A distinct sense of now or never hangs over Belgium’s Euro 2020 campaign.
With Kevin De Bruyne and Romelu Lukaku in the form of their lives, with the Roberto Martinez masterplan now entering its third tournament and with their much-lauded Golden Generation nudging 30, it simply has to happen this time.
Logic suggests that a quarter-final exit to Wales at Euro 2016 and a semi-final defeat to France at the 2018 World Cup should be followed by this outrageously talented group going all the way this time.
Kevin De Bruyne will lead Belgium’s Golden Generation again as they go for glory at Euro 2020
Belgium enter the tournament in excellent form but there are one or two lingering concerns
But football is rarely logical and though Belgium may have been FIFA’s No 1 ranked side since 2018 and cruised through qualifying with a perfect record and +37 goal difference, such things count for precious little when the action really starts.
For decades, Belgium revelled in their dark horses status, happy to bloody the nose of world football’s powerhouses every so often.
But this current generation was always a bit too special to be mere dark horses. Their performance at the last two tournaments, which would have been astonishing for previous Belgian teams, always felt slightly underwhelming.
So Euro 2020 is probably the last chance to get it absolutely right on the biggest stage. It’s shown by the fact that Martinez’s squad of 26 features just two players below the age of 25.
It’s really hammered home by the defenders Toby Alderweireld, Jan Vertonghen and Thomas Vermaelen having a combined age of 101.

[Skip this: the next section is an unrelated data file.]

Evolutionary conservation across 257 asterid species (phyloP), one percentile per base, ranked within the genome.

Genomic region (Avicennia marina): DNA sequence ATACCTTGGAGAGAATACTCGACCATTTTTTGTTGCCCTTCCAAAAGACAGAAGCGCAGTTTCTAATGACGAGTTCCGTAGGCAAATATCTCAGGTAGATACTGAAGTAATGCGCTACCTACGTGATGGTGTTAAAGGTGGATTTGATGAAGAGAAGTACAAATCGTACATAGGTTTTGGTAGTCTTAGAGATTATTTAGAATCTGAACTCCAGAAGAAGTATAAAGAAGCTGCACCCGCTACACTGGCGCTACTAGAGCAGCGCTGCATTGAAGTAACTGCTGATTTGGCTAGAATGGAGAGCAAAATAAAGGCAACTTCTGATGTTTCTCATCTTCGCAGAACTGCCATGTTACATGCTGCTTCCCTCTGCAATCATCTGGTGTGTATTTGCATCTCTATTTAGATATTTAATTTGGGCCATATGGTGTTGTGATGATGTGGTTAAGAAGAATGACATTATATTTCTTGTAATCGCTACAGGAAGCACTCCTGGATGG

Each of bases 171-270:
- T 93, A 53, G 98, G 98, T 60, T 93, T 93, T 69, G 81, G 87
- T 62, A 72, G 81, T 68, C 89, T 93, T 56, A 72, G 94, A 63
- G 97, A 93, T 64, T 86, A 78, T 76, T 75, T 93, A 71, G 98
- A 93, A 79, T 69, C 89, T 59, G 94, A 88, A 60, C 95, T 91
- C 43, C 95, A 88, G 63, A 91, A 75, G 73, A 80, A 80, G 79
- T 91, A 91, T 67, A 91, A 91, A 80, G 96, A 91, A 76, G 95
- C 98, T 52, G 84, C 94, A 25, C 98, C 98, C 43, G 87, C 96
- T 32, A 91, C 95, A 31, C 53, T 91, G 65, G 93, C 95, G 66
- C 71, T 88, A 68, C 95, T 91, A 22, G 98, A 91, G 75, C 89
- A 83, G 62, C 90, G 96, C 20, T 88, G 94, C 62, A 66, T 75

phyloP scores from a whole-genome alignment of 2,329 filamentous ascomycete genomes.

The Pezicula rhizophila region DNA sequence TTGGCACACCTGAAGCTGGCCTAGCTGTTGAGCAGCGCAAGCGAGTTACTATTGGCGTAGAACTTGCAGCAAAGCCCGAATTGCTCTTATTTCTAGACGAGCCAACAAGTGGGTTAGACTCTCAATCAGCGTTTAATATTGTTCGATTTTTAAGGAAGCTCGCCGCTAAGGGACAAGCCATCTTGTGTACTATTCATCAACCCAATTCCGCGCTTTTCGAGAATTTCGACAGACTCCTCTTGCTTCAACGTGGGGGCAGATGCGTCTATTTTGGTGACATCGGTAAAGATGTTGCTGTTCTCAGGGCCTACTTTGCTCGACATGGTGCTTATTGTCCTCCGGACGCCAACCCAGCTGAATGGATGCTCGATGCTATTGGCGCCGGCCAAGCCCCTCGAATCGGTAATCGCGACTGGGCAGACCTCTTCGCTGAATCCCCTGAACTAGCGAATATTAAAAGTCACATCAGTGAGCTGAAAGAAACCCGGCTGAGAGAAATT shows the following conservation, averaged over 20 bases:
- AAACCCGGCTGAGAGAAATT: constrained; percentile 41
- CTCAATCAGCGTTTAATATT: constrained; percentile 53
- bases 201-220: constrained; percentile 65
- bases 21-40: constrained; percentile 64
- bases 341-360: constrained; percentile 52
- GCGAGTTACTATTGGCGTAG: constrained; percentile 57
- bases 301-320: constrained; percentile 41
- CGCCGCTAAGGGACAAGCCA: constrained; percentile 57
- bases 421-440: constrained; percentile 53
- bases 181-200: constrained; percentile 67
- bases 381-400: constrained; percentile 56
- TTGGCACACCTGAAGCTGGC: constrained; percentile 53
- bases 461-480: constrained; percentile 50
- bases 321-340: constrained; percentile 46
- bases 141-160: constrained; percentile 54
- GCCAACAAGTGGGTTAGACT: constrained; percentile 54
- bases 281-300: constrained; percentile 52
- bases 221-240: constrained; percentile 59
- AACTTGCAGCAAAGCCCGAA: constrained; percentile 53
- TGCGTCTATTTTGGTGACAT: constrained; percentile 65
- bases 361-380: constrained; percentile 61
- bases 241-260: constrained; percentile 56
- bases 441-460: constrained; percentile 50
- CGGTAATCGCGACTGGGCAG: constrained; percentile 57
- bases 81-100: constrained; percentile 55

Romelu Lukaku won Serie A with Inter Milan and comes to the Euros after a 30-goal season
Eden Hazard has endured a torrid season at Real Madrid but will want to remind us of his class
Eden Hazard is already 30 and De Bruyne, Lukaku and others aren’t far behind. There really is a noticeable contrast between this Belgian squad and, say, the youthful complexion of England.
There will be a fresh crop of young talent coming through Belgium’s ranks but everyone knows they’re highly unlikely to hold a candle to the existing team. They have to deliver now.
First, the good news. De Bruyne enters the tournament off the back of another brilliant season for Manchester City, one that would have been perfect had they won the Champions League final.
Even the minor surgery he needed on a nose bone and eye socket fracture after his collision with Chelsea’s Antonio Rudiger in that match won’t derail his Euros though we’ll probably see him wearing a protective mask.
De Bruyne is a staple of Euro 2020 players to watch lists and we’ve seen enough magic for City in recent years to know why.
Roberto Martinez has teamed up with Thierry Henry once again ahead of the tournament
De Bruyne suffered a fracture nose and eye socket during the Champions League final
Floating about in Belgium’s midfield, he will be expected to deliver the defence-splitting passes for Lukaku, Hazard and Dries Martens to exploit. Chances are he will.
Speaking of Lukaku, he too couldn’t be in superior form entering the tournament. Goal returns of 34 and 30 in his two seasons with Inter Milan have banished memories of his Old Trafford exit.
A Serie A title winner just a few weeks ago, he retains that ability to dominate defences and continues to score as prolifically for Belgium as he does his club.